Following the flow

While many of us have had to return to more mundane lives, Jennifer Pitt remains in the Colorado River delta, documenting the environmental “pulse flow” as it makes its way toward the ocean. The water’s been slowing as it crosses dry stretches where depth to groundwater is great and dry sand soaks up a big share, and moving more quickly across the stretches where water tables are high, mostly due to nearby irrigated agriculture. Where the Colorado River once spread in sheets of flooding across this delta, now we do some of the same thing with water in irrigation canals. Here’s Pitt:

Now that the dry reach has been saturated, we expect water to move more speedily. The leading edge of the pulse flow will now travel the middle and lower reaches of the delta, reaches that are typically wet due to high groundwater and drainage from nearby agricultural fields. Infiltration will not be nearly as great, and the water should run rather than creep. The pulse flow still has miles to go, but these miles should be easier to travel.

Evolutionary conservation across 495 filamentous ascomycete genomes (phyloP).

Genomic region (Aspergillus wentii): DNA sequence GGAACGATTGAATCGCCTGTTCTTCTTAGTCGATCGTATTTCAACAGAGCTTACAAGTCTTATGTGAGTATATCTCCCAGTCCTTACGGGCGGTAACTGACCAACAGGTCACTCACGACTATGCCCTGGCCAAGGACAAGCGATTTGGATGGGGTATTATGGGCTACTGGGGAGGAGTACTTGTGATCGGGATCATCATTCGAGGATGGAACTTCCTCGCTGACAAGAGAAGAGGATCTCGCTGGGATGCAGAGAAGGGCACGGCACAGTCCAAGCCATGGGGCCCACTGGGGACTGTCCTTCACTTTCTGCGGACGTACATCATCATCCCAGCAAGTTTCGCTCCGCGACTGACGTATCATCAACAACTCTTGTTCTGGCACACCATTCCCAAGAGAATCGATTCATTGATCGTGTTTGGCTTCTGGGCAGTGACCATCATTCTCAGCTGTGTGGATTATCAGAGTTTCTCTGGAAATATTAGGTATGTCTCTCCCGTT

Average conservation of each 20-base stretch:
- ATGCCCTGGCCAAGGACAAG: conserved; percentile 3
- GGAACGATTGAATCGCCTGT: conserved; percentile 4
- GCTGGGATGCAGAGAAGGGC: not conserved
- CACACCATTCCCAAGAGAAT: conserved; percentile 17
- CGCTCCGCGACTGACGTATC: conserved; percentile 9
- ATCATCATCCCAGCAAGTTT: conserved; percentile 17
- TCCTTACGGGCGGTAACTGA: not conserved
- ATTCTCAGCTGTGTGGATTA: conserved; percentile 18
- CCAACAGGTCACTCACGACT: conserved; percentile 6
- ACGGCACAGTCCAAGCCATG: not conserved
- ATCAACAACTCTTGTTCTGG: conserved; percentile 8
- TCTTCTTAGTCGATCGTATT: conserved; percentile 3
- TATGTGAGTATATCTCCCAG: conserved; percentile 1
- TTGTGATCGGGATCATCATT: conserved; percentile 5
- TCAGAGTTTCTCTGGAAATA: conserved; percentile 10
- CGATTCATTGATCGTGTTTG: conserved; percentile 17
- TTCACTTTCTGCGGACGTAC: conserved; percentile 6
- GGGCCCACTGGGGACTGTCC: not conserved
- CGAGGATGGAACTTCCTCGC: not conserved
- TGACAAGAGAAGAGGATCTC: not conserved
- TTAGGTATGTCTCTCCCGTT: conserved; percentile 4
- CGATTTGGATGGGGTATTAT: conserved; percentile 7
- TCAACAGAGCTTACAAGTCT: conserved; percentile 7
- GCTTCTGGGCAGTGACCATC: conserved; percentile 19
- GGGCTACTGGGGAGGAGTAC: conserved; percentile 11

Will the pulse flow reconnect the Colorado River to the sea? We still don’t know. We don’t even know that we’ll be able to see it when it does. But scientists will be out there taking conductivity measurements, and will tell us if, and when, water at the river’s mouth becomes less salty as freshwater arrives.

Pitt posted a nice map from the U.S. Bureau of Reclamation documenting the water’s progress:

Pulse Flow progress, courtesy USBR

Pulse Flow progress, courtesy USBR